Dr. Amy Gore, Assistant Professor of English

Affiliate Faculty, Women and Gender Studies

Affiliate Faculty, Tribal and Indigenous Peoples Studies

 

Ph.D. English Language and Literature (University of New Mexico, 2019)

Office: Minard 318

Contact:amy.gore@ndsu.edu

Research/Teaching: Early and Nineteenth-Century American literature, Indigenous literature, book history and print culture, Gothic literature, body studies, and the recovery of marginalized women and Native American writers

About Dr. Gore

Amy Gore’s scholarship and teaching specializes in early Indigenous and American literatures, with interests in book history, gothic literature, body studies, and the recovery of marginalized women and Native American writers. Her degrees include a B.A. in English (Eastern University, PA), an M.A. in Native American Studies (Montana State University, MT), an M.A. in English (Bread Loaf School of English, Middlebury College, VT), and a Ph.D. in English (University of New Mexico, NM).

Her current book project, provisionally titled Material Matters: Paratextual Bodies in Nineteenth-Century Indigenous Literary History, theorizes the material relationships between books and bodies in nineteenth-century Indigenous literary history to claim the book itself as a form of embodied power relations. She has also begun archival research on a second book project on the literary recovery of nineteenth-century woman writer Ann S. Stephens. Her most recent articles appear in Studies in American Indian Literature, Pedagogy, and Western American Literature.

Currently, she teaches courses in early American literature and multi-ethnic writing. She serves on the executive committee for the Society for the Study of the Multi-Ethnic Literature of the United States (MELUS) and on the editorial board for Studies in American Indian Literatures (SAIL). She was recently inducted into the Andrew W. Mellon Society of Fellows in Critical Bibliography, and her awards include the Center for Regional Studies Hector Torres Fellowship, the Emerging Scholars Professional Development Fellowship from the Association for the Study of American Indian Literatures (ASAIL), the Bibliographic Society for the University of Virginia Scholarship, the Elisabeth and George Arms Research Grant, and the Vogel Award in Teaching Excellence.

Classes Taught

English 474/674: Native American Literature 

English 476/676: Topics in American Literature, 

“Forgotten Genres of American Book History”

English 345: Themes in American Culture, “Citizenship and Suffrage”

English 336: Literature and the Environment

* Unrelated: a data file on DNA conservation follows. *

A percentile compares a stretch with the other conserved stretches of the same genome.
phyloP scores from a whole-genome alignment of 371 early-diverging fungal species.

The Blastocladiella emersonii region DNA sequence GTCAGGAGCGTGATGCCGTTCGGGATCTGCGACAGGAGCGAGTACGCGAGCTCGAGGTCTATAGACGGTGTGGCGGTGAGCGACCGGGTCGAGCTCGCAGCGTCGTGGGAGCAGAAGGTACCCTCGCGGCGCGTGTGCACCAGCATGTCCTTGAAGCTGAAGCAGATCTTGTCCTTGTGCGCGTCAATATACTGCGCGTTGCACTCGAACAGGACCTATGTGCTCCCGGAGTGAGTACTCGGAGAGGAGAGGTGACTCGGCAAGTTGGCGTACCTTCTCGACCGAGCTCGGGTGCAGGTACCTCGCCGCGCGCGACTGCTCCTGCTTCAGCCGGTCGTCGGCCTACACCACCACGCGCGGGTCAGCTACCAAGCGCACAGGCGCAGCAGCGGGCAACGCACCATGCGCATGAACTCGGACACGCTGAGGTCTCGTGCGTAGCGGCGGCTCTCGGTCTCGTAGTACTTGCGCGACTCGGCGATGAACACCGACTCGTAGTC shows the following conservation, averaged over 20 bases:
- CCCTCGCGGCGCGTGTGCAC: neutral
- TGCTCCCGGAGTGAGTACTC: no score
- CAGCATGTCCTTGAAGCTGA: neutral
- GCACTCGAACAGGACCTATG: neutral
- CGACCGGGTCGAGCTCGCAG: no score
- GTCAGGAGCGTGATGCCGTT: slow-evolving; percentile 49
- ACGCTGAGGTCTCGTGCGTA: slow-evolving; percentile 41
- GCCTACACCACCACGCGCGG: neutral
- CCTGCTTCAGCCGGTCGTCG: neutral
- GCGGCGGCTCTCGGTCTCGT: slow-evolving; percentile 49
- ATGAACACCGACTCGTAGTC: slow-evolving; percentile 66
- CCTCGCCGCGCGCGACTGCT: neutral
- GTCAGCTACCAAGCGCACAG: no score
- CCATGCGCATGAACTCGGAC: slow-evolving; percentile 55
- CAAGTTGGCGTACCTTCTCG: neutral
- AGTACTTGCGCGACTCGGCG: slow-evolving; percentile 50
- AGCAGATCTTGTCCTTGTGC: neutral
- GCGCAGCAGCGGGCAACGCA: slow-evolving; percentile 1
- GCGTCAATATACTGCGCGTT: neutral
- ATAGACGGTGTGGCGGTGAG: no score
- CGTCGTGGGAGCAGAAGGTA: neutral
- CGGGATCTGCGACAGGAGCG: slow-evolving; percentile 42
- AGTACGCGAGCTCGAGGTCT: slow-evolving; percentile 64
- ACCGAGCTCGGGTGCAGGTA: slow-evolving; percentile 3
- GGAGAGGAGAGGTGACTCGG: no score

English 335: Multicultural Writers 

English 262: American Literature II

English 261: American Literature I 

English 220: Introduction to Literature

TIPS 101: Tribal and Indigenous Peoples Studies

Recent Publications

Books

  • Book Anatomy: Paratextual Bodies in Nineteenth-Century Indigenous Book History. (Under contract with the University of Massachusetts Press).

Peer-Reviewed Publications

  • “Temperance Periodicals in the Suffrage Cause: Women’s Activism in North Dakota’s White Ribbon Bulletin.” Co-authored with Beth Twomey (Under review)
  • “Dispossessed: Paratextual Dismemberment, Copyright, and Property Rights in John Rollin Ridge’s Murieta.” (Under review with J19)
  • “Teaching Indigenous and Multi-Ethnic Literature Through Book History.” In Teaching the History of the Book, edited by Emily Todd and Matteo Pangallo. (Forthcoming with the University of Massachusetts Press).
  • “Embodied Learning in a Digital Age: Collaborative Undergraduate Instruction in Material Archives.” Co-authored with Glenn Koelling. Pedagogy: Critical Approaches to Teaching Literature, Language, Composition, and Culture, vol. 20, no. 3, 2020, pp. 453-472.
  • “Pretty Shield’s Thumbprint: Body Politics in Paratextual Territory.” Western American Literature, vol. 55, no. 2, 2020, pp. 167-192.
  • “Gothic Silence: S. Alice Callahan’s Wynema, the Battle of the Little Bighorn, and the Indigenous Unspeakable.” Studies in American Indian Literatures, vol. 30, no. 1, 2018, pp. 24-49.

Selected Honors and Awards

  • National Endowment for the Humanities Summer Stipend: Book Manuscript, “Material Matters: Books and Bodies in Indigenous Literary History, 1772-1936” (2021)
  • Andrew W. Mellon Society of Fellows in Critical Bibliography, Rare Book School, University of Virginia (2020-2023)
  • Vogel Award in Teaching Excellence, Department of English, North Dakota State University (2019-2020)
  • Susan Deese-Roberts Outstanding Teaching Assistant of the Year, University of New Mexico (2018-2019, university-wide competition)
  • American Literary Studies Arms Dissertation Completion Award, Department of English, University of New Mexico (2018)
  • Irene B. Kimball Endowed Scholarship, English Department, University of New Mexico (2017)
  • William T. Buice III Scholarship, Rare Book School, University of Virginia (2017)
  • Feminist Research Institute Graduate Student Research Grant, University of New Mexico (2017)
  • The Center for Regional Studies Hector Torres Fellowship, University of New Mexico (2016-2017)
  • The Dorys Grover Award, Western Literary Association (2016)
  • Paul Davis and Cheryl Fresch Literature Teaching Award, Department of English, University of New Mexico (2015-2016)
  • Bibliographical Society of the University of Virginia Scholarship, Rare Book School, University of Virginia (2015)
  • Elizabeth and George Arms Research Grant, Department of English, University of New Mexico (2015)
  • Emerging Scholars Professional Development Fellowship, Association for the Study of American Indian Literatures (2011)
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